Do centipedes really have 100 legs?

23 Nov

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I was reading a story today about some of the weird ways Australians die.

And it turns out that big-ticket dramatic endings are much more common on the small screen than in real life.

For example, if you’re the type of person who worries endlessly about crocodiles, earthquakes or avalanches, you should rest easy. In fact you’re more likely to die from such activities as falling out of bed or being bitten by an urticating caterpillar or other venomous arthropod.

Now, I can’t explain why, but the word caterpillar triggered a quest for knowledge. Specifically, the question of whether centipedes really do have 100 legs, as common wisdom holds.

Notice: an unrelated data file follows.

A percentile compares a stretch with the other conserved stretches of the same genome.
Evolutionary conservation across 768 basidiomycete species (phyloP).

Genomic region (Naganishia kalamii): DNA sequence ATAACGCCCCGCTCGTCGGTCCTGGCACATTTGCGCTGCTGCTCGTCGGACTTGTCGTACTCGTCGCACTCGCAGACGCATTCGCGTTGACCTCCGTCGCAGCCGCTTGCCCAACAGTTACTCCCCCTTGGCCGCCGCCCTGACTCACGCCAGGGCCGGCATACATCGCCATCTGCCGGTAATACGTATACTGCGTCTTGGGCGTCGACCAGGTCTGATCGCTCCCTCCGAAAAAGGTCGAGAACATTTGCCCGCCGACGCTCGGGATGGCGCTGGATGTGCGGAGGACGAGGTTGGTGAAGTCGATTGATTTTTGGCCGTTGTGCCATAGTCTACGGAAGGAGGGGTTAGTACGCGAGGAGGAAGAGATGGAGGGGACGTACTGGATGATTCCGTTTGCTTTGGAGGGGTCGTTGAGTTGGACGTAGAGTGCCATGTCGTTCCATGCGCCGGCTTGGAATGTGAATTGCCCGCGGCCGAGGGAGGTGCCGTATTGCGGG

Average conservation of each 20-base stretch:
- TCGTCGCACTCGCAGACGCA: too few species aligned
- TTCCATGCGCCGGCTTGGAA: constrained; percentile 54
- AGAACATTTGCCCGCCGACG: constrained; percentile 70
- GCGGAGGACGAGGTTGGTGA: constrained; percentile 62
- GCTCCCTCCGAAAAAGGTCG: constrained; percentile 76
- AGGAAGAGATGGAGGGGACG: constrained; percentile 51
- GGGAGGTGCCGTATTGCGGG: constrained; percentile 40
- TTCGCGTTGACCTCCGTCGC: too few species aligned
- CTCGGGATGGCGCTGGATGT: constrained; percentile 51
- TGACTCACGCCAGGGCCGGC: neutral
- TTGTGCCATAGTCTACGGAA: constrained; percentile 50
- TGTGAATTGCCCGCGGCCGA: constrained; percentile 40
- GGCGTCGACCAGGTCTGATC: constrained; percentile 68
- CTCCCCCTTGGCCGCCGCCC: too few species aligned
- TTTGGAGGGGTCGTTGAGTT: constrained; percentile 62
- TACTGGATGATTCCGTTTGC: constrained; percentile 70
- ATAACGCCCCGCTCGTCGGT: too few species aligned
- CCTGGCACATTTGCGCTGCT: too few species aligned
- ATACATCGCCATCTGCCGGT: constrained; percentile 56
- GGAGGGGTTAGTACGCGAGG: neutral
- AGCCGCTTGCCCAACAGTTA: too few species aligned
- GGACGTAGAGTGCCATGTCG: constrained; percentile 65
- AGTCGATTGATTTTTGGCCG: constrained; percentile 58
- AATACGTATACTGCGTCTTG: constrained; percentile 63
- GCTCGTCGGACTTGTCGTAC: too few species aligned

And the answer, somewhat surprisingly, is no. In fact, some have as few as 30, or 15 pairs.

They’re detailed more in this Museum Victoria article or this article at Animal Planet.

And here’s one final fact that caught my eye, from About.com.

Centipedes do not have 100 legs.

Though their common name means “100 legs,” centipedes can have significantly less or more than 100 legs. Depending on the species, a centipede can have as few as 15 pairs of legs, or as many as 171 pairs. Regardless of the species, centipedes always have an odd number of leg pairs, so they never have exactly 100 legs (because 50 pairs is an even number). 

Guess you can never assume common wisdom is correct.

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